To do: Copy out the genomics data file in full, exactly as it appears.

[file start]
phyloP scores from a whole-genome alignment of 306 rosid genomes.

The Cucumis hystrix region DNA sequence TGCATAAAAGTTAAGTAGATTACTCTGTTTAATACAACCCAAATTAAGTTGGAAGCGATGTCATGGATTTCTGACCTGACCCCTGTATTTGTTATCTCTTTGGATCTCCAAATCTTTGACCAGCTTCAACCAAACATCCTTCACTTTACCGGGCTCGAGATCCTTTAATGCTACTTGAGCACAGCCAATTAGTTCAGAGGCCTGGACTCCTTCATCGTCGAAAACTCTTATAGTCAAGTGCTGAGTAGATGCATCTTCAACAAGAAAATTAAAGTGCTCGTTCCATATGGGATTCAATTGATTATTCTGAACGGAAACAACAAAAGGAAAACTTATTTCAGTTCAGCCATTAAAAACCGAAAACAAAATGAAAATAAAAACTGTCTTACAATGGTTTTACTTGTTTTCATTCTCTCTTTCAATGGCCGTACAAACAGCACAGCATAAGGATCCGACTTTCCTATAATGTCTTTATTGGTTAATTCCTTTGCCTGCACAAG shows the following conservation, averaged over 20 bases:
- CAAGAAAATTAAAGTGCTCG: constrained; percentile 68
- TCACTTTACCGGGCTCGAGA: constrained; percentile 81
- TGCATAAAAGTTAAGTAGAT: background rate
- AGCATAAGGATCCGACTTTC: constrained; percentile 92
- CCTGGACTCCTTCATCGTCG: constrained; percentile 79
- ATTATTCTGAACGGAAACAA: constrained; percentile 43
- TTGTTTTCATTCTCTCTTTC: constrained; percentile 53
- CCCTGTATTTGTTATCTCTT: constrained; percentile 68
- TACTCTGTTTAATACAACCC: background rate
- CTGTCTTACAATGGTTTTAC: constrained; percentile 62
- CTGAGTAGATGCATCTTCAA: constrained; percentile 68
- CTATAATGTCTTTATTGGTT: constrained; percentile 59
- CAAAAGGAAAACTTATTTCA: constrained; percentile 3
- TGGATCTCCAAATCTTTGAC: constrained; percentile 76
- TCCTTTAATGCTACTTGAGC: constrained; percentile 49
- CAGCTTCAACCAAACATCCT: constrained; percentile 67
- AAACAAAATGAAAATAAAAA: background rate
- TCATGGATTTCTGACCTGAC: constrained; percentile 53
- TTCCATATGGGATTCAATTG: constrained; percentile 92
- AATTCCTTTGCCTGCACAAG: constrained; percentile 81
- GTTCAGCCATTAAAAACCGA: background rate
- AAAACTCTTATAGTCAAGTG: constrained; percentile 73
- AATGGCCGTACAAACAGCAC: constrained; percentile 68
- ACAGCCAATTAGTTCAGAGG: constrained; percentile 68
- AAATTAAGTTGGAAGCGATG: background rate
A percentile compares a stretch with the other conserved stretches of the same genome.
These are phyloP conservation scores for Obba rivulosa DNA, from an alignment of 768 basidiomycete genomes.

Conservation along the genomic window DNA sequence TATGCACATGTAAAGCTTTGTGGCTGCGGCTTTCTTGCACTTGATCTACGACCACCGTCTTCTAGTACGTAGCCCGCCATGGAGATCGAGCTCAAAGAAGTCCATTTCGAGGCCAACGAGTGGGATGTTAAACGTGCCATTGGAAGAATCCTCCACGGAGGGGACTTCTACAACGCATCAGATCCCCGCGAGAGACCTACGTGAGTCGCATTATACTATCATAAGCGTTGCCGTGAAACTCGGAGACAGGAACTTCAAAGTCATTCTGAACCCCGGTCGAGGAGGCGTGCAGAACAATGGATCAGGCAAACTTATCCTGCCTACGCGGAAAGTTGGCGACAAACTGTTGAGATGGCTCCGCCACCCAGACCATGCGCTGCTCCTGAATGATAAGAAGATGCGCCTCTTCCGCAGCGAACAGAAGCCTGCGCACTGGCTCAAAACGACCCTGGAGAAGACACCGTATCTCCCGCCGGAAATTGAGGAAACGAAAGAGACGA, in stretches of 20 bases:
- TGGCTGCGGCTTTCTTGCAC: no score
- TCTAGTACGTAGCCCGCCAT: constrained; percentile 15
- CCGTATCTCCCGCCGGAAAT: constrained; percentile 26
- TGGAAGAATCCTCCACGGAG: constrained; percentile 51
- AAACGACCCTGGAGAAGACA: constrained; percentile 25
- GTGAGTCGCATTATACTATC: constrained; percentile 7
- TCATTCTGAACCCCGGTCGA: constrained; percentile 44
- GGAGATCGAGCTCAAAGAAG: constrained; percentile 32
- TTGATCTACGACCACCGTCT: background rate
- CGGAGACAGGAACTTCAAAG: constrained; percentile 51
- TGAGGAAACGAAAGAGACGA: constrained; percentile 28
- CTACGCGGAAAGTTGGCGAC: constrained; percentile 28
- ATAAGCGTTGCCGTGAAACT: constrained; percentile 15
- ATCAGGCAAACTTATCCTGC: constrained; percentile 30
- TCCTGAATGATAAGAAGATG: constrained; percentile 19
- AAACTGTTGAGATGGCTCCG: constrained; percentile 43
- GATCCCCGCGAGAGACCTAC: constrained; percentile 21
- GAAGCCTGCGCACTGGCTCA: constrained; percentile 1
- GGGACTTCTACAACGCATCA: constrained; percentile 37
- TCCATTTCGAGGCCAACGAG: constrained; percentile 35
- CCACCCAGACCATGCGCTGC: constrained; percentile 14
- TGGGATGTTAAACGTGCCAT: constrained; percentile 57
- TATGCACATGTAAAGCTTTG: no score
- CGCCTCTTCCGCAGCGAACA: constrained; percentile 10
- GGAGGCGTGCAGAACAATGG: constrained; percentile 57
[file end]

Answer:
phyloP scores from a whole-genome alignment of 306 rosid genomes.

The Cucumis hystrix region DNA sequence TGCATAAAAGTTAAGTAGATTACTCTGTTTAATACAACCCAAATTAAGTTGGAAGCGATGTCATGGATTTCTGACCTGACCCCTGTATTTGTTATCTCTTTGGATCTCCAAATCTTTGACCAGCTTCAACCAAACATCCTTCACTTTACCGGGCTCGAGATCCTTTAATGCTACTTGAGCACAGCCAATTAGTTCAGAGGCCTGGACTCCTTCATCGTCGAAAACTCTTATAGTCAAGTGCTGAGTAGATGCATCTTCAACAAGAAAATTAAAGTGCTCGTTCCATATGGGATTCAATTGATTATTCTGAACGGAAACAACAAAAGGAAAACTTATTTCAGTTCAGCCATTAAAAACCGAAAACAAAATGAAAATAAAAACTGTCTTACAATGGTTTTACTTGTTTTCATTCTCTCTTTCAATGGCCGTACAAACAGCACAGCATAAGGATCCGACTTTCCTATAATGTCTTTATTGGTTAATTCCTTTGCCTGCACAAG shows the following conservation, averaged over 20 bases:
- CAAGAAAATTAAAGTGCTCG: constrained; percentile 68
- TCACTTTACCGGGCTCGAGA: constrained; percentile 81
- TGCATAAAAGTTAAGTAGAT: background rate
- AGCATAAGGATCCGACTTTC: constrained; percentile 92
- CCTGGACTCCTTCATCGTCG: constrained; percentile 79
- ATTATTCTGAACGGAAACAA: constrained; percentile 43
- TTGTTTTCATTCTCTCTTTC: constrained; percentile 53
- CCCTGTATTTGTTATCTCTT: constrained; percentile 68
- TACTCTGTTTAATACAACCC: background rate
- CTGTCTTACAATGGTTTTAC: constrained; percentile 62
- CTGAGTAGATGCATCTTCAA: constrained; percentile 68
- CTATAATGTCTTTATTGGTT: constrained; percentile 59
- CAAAAGGAAAACTTATTTCA: constrained; percentile 3
- TGGATCTCCAAATCTTTGAC: constrained; percentile 76
- TCCTTTAATGCTACTTGAGC: constrained; percentile 49
- CAGCTTCAACCAAACATCCT: constrained; percentile 67
- AAACAAAATGAAAATAAAAA: background rate
- TCATGGATTTCTGACCTGAC: constrained; percentile 53
- TTCCATATGGGATTCAATTG: constrained; percentile 92
- AATTCCTTTGCCTGCACAAG: constrained; percentile 81
- GTTCAGCCATTAAAAACCGA: background rate
- AAAACTCTTATAGTCAAGTG: constrained; percentile 73
- AATGGCCGTACAAACAGCAC: constrained; percentile 68
- ACAGCCAATTAGTTCAGAGG: constrained; percentile 68
- AAATTAAGTTGGAAGCGATG: background rate
A percentile compares a stretch with the other conserved stretches of the same genome.
These are phyloP conservation scores for Obba rivulosa DNA, from an alignment of 768 basidiomycete genomes.

Conservation along the genomic window DNA sequence TATGCACATGTAAAGCTTTGTGGCTGCGGCTTTCTTGCACTTGATCTACGACCACCGTCTTCTAGTACGTAGCCCGCCATGGAGATCGAGCTCAAAGAAGTCCATTTCGAGGCCAACGAGTGGGATGTTAAACGTGCCATTGGAAGAATCCTCCACGGAGGGGACTTCTACAACGCATCAGATCCCCGCGAGAGACCTACGTGAGTCGCATTATACTATCATAAGCGTTGCCGTGAAACTCGGAGACAGGAACTTCAAAGTCATTCTGAACCCCGGTCGAGGAGGCGTGCAGAACAATGGATCAGGCAAACTTATCCTGCCTACGCGGAAAGTTGGCGACAAACTGTTGAGATGGCTCCGCCACCCAGACCATGCGCTGCTCCTGAATGATAAGAAGATGCGCCTCTTCCGCAGCGAACAGAAGCCTGCGCACTGGCTCAAAACGACCCTGGAGAAGACACCGTATCTCCCGCCGGAAATTGAGGAAACGAAAGAGACGA, in stretches of 20 bases:
- TGGCTGCGGCTTTCTTGCAC: no score
- TCTAGTACGTAGCCCGCCAT: constrained; percentile 15
- CCGTATCTCCCGCCGGAAAT: constrained; percentile 26
- TGGAAGAATCCTCCACGGAG: constrained; percentile 51
- AAACGACCCTGGAGAAGACA: constrained; percentile 25
- GTGAGTCGCATTATACTATC: constrained; percentile 7
- TCATTCTGAACCCCGGTCGA: constrained; percentile 44
- GGAGATCGAGCTCAAAGAAG: constrained; percentile 32
- TTGATCTACGACCACCGTCT: background rate
- CGGAGACAGGAACTTCAAAG: constrained; percentile 51
- TGAGGAAACGAAAGAGACGA: constrained; percentile 28
- CTACGCGGAAAGTTGGCGAC: constrained; percentile 28
- ATAAGCGTTGCCGTGAAACT: constrained; percentile 15
- ATCAGGCAAACTTATCCTGC: constrained; percentile 30
- TCCTGAATGATAAGAAGATG: constrained; percentile 19
- AAACTGTTGAGATGGCTCCG: constrained; percentile 43
- GATCCCCGCGAGAGACCTAC: constrained; percentile 21
- GAAGCCTGCGCACTGGCTCA: constrained; percentile 1
- GGGACTTCTACAACGCATCA: constrained; percentile 37
- TCCATTTCGAGGCCAACGAG: constrained; percentile 35
- CCACCCAGACCATGCGCTGC: constrained; percentile 14
- TGGGATGTTAAACGTGCCAT: constrained; percentile 57
- TATGCACATGTAAAGCTTTG: no score
- CGCCTCTTCCGCAGCGAACA: constrained; percentile 10
- GGAGGCGTGCAGAACAATGG: constrained; percentile 57